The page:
Kentucky state government has granted an extension to the Baltimore-based Cordish Company to develop its Center City project adjacent to 4th Street Live in downtown Louisville. But city officials say the extension is not a sign that the project is in distress.
Louisville Metro Councilman Hal Heiner says he’s disappointed with Attorney General Jack Conway’s opinion on the mayor’s economic development powers.
Louisville area preservationists want four buildings on the proposed Center City site to be declared historical landmarks.
Now that the Louisville Metro Council has released $12.2 million for the purchase of the so-called Water Company block, the city is moving ahead on plans for Center City.
After two postponements and months of negotiations, the Louisville Metro Council has approved the purchase of land for the Center City project.
Some Louisville business and civic leaders are urging the Metro Council to approve the final land purchase for the proposed Center City project downtown. A resolution to buy the so-called Water Block and lease it to the Cordish Company to extend the Fourth Street Live complex has been held up in the council amid concerns […]
After two postponments, the Louisville Metro Council is scheduled to vote this week on a resolution to purchase the final piece of property for the proposed Center City project downtown. But first the council wants some changes made to the development agreement between the mayor’s office and Cordish Company, which wants to expand its Fourth […]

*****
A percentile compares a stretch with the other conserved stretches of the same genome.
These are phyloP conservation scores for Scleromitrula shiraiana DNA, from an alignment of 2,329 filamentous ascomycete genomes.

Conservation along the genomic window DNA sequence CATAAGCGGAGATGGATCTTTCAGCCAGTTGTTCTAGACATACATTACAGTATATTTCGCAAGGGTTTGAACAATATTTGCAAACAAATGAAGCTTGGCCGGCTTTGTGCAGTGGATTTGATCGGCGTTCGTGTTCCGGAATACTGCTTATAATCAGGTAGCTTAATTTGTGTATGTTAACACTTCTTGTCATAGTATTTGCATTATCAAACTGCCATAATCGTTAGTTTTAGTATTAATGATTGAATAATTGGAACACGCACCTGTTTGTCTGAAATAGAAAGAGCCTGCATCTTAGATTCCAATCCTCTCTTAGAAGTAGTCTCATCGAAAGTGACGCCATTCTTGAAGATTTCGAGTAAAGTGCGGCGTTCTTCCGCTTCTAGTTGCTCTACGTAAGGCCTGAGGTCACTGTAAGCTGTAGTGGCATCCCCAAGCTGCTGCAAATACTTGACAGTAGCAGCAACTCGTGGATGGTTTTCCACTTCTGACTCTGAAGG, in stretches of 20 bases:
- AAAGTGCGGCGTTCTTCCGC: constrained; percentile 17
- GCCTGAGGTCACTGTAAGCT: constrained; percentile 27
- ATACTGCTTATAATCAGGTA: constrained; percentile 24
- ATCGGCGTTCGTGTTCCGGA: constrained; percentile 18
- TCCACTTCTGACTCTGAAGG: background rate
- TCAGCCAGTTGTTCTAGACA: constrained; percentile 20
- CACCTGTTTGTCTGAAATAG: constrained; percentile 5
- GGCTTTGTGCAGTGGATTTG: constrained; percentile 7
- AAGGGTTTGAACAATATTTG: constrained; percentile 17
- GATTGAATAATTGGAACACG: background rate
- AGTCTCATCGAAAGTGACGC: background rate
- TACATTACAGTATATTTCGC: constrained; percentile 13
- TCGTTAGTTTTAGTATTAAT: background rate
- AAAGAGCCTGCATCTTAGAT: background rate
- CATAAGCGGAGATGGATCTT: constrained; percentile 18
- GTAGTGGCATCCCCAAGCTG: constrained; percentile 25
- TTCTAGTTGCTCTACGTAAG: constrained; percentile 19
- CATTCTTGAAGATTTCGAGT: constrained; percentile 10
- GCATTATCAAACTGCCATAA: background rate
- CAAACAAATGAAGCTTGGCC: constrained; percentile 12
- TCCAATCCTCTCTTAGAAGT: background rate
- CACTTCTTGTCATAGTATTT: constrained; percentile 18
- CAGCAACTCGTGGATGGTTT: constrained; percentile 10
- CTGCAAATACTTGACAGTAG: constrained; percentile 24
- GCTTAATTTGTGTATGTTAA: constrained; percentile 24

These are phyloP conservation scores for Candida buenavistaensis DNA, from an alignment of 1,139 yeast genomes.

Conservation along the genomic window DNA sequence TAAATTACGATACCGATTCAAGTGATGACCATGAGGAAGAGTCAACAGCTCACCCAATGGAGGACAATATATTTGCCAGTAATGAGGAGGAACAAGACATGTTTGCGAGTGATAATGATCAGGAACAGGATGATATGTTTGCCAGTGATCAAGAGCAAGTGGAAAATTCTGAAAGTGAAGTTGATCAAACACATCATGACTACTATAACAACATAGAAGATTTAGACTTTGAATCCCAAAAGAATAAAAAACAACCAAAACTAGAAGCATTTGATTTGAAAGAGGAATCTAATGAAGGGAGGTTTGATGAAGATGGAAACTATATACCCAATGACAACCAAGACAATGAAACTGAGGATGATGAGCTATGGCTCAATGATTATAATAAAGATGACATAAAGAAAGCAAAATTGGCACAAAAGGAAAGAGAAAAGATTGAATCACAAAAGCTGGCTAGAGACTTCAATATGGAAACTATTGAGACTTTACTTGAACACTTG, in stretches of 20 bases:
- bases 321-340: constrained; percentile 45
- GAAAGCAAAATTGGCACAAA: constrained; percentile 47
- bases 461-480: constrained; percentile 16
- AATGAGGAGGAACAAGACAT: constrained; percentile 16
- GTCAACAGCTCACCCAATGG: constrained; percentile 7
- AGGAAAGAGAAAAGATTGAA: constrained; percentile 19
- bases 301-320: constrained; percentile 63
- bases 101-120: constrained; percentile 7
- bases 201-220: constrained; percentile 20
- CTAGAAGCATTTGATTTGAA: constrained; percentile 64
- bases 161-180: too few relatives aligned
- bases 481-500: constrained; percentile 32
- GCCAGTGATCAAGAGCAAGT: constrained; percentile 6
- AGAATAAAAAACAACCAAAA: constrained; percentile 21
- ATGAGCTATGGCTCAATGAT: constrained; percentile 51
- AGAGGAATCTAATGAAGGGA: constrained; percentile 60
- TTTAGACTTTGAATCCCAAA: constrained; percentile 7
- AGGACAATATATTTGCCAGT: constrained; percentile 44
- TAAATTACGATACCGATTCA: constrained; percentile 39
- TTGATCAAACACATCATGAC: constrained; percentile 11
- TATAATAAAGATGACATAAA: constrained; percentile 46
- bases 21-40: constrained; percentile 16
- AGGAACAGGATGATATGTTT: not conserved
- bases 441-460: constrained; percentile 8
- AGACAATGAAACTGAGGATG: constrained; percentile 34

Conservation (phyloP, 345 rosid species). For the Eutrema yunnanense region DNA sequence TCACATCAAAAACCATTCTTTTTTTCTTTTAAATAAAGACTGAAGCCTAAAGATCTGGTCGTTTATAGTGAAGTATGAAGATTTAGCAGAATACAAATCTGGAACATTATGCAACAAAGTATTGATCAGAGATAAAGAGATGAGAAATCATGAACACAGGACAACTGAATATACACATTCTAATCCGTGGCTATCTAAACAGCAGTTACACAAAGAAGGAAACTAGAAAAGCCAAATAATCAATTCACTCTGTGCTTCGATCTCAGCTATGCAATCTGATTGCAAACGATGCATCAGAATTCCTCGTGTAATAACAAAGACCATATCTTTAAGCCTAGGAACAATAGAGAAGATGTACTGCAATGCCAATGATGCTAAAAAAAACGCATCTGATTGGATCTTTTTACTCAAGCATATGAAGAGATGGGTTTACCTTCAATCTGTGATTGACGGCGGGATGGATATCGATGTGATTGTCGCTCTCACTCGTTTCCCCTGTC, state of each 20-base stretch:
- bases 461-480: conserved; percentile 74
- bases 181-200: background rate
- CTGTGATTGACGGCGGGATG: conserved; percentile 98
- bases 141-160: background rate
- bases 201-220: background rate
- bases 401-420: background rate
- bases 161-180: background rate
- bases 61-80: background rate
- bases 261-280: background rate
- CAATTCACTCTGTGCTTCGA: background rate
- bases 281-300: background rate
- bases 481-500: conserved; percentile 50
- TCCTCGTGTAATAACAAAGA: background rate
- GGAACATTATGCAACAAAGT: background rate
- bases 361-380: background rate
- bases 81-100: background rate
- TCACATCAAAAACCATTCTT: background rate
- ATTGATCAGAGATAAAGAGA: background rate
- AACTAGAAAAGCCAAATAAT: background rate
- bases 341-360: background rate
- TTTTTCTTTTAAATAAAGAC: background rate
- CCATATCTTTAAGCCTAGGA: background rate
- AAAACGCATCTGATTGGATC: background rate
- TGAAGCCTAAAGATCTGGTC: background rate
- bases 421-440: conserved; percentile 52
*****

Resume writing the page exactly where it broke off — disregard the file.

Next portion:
A Louisville Metro Council vote to purchase land for the Center City project will likely be postponed again. The Council first postponed the vote two weeks ago so a work group could come up with revisions to the city’s development deal with the Baltimore-based Cordish Company. Under the current deal, the city will buy the […]
Louiville Mayor Jerry Abramson says he’s not sure what the future holds for the proposed Center City entertainment district.
The project’s developer, Baltimore-based Cordish, has made some concessions on how many jobs they will create, where some of those workers will come from and how much they will build, but they still haven’t signed anything holding them to their promise to invest between $200 and $450 million in the entertainment district.